Date of Award

May 2018

Document Type

Dissertation

Degree Name

Doctor of Philosophy (PhD)

Department

Forestry and Environmental Conservation

Committee Member

Elena Mikhailova

Committee Member

Christopher Post

Committee Member

Mark Schlautman

Committee Member

Patrick Gerard

Abstract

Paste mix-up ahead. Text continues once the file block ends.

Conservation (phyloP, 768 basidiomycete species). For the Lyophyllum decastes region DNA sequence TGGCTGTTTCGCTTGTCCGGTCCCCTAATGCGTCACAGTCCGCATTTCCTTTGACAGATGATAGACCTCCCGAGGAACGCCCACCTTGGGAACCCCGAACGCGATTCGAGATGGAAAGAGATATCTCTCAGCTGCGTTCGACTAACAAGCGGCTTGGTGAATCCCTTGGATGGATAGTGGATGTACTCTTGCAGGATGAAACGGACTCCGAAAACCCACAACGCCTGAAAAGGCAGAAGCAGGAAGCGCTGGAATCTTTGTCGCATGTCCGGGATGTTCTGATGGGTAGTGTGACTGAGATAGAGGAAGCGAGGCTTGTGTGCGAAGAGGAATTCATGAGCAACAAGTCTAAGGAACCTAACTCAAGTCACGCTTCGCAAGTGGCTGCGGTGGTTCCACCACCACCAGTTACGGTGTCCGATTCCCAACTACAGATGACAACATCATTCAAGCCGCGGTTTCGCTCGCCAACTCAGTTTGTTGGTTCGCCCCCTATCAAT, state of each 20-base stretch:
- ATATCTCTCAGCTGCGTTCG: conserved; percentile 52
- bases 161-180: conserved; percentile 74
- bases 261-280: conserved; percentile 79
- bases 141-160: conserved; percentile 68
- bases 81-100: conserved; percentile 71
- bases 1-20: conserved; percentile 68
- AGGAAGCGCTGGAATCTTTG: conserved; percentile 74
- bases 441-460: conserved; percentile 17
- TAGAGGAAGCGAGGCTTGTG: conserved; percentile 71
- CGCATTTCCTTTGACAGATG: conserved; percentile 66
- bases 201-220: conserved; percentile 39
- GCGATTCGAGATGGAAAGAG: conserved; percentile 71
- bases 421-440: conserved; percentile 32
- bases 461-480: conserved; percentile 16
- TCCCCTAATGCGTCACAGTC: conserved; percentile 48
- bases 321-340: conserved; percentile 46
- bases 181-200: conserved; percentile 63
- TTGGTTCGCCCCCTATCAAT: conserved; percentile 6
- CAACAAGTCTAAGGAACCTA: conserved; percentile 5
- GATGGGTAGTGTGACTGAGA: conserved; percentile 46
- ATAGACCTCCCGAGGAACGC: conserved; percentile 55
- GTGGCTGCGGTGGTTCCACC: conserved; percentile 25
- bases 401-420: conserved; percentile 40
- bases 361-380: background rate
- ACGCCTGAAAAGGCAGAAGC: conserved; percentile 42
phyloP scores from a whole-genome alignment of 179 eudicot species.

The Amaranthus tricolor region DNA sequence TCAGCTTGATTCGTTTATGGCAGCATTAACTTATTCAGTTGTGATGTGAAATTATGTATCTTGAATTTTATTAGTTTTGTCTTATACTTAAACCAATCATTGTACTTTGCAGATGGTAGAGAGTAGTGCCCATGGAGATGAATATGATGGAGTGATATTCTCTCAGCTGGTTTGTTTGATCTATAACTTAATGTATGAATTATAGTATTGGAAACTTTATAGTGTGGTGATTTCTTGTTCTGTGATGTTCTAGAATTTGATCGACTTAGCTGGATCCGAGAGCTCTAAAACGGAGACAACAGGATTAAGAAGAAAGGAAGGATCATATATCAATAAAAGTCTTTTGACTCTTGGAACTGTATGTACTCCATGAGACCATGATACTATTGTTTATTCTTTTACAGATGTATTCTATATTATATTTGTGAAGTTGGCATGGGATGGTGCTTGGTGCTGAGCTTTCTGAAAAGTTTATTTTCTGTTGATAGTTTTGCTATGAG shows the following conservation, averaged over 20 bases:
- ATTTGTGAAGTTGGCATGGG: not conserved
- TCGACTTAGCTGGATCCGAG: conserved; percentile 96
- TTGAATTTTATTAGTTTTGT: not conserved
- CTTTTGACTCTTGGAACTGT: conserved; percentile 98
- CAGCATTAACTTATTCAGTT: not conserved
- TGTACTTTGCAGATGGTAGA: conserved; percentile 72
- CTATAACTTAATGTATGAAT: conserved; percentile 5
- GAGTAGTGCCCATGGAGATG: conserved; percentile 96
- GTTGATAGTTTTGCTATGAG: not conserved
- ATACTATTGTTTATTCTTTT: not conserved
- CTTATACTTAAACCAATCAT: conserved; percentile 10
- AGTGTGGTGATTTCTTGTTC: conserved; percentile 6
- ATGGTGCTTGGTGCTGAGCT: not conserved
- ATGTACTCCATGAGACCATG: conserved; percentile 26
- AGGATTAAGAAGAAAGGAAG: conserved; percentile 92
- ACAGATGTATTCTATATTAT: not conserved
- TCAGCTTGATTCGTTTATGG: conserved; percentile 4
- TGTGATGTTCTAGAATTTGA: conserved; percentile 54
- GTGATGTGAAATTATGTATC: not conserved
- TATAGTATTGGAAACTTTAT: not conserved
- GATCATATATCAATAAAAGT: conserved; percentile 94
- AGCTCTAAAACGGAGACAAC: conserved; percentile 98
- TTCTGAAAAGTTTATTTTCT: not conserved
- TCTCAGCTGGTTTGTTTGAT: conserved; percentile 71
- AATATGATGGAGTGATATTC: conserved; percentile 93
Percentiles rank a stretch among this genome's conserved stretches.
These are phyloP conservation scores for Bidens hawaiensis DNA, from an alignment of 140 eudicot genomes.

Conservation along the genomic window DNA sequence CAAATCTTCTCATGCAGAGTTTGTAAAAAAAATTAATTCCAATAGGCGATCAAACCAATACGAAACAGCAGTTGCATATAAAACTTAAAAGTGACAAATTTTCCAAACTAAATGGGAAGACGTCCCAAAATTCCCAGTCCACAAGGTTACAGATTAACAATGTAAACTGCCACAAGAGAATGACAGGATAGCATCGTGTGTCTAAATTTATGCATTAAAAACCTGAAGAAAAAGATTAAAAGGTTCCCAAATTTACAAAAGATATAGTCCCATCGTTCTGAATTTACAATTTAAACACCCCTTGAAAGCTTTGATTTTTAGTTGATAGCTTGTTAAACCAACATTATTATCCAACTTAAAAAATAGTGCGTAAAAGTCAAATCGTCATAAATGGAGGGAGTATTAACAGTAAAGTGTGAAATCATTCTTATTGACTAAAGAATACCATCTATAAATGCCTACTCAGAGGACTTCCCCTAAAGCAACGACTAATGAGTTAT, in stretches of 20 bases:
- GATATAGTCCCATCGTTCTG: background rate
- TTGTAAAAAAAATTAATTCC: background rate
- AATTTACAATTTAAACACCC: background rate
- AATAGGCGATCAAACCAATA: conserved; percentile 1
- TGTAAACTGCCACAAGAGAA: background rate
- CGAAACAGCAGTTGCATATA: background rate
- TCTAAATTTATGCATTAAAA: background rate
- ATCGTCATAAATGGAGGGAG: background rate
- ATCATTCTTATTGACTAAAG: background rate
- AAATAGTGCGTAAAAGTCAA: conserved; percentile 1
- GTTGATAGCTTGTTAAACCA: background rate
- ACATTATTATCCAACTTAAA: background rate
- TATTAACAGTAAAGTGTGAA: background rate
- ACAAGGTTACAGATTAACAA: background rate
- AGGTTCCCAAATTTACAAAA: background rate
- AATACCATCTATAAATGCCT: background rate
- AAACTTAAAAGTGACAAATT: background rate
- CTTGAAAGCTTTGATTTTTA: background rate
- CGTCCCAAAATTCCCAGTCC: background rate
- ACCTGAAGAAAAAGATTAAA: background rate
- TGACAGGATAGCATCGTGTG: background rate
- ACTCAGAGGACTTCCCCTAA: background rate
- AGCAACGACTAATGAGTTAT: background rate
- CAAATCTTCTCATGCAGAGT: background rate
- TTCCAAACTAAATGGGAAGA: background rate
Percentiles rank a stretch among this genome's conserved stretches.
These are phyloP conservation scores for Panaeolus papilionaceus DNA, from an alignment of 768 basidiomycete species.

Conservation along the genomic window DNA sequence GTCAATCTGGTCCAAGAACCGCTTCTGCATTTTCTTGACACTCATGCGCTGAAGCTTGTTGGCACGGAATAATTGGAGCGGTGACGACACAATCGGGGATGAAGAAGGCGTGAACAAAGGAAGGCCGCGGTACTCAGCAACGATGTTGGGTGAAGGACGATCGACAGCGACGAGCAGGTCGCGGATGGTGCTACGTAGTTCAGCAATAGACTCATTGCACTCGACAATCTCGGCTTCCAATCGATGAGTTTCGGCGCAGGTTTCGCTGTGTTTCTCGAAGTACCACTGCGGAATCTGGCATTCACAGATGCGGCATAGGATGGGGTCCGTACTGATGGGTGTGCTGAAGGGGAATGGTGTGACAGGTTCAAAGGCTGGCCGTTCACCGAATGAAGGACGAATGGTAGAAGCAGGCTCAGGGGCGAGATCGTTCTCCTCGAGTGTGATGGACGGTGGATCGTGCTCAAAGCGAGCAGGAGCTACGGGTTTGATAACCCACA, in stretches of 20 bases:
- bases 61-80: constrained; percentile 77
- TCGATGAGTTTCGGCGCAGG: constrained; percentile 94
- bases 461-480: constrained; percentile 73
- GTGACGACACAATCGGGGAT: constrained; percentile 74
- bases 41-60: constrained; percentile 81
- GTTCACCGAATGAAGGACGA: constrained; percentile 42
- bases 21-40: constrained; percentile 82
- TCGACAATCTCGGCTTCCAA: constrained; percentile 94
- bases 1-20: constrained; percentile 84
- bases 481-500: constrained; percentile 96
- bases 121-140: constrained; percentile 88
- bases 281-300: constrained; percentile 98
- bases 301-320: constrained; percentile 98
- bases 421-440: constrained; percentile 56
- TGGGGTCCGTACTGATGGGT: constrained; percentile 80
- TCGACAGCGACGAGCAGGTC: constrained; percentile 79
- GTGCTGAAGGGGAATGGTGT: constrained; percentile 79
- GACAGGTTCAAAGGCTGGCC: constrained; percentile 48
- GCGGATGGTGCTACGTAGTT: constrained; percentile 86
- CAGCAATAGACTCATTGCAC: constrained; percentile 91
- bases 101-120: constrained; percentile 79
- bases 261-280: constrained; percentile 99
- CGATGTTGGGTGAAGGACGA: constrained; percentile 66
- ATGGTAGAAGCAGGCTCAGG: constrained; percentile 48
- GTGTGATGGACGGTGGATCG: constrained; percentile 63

Cloud-based geospatial technologies are rapidly improving the flow of information from the environment to end-users. Cloud-based photo storage websites were used to create and manage species and spatial-temporal metadata in a digital photographic inventory of plant flowering observations collected at Lake Issaqueena, SC from January, 2012 to December, 2014. Statistical analysis of species and temporal metadata revealed significant (p < 0.05) inter-annual shifts in flowering time among several species during and after extreme high monthly temperature in March, 2012 and extreme high monthly total precipitation in July and August, 2013. An interactive ArcGIS Online map with sampling locations of flowering plants was developed and published. The interactive ArcGIS Online map enables web-based knowledge discovery of flowering phenology by allowing users to filter map contents, view plant pictures, navigate to additional plant information in the USDA PLANTS Database, and render spatial-temporal flowering patterns using the heat map view and time settings. The conceptual workflow for managing, integrating, and mapping plant flowering observations has numerous potential applications in species monitoring, allowing for higher volume and quality data to be collected and shared openly. A Cloud-based ESRI Story Map was developed for teaching Soil Forming Factors: Topography in undergraduate soil science education. Student evaluation of the ESRI Story Map was positive, and responses indicate students broadly preferred the ESRI Story Map as a stand-alone teaching module or as supplemental to PowerPoint slides. Teaching with ESRI Story Maps is very different than GIS education, and is well suited for fostering critical and spatial thinking because students do not need to possess prior skills in GIS software, allowing them to spend more time learning the topic at hand in interactive teaching modules. Teaching with ESRI Story Maps has enormous potential in soil science and other environmental disciplines, but more research is needed to develop specific teaching objectives and exercises using ESRI Story Maps.

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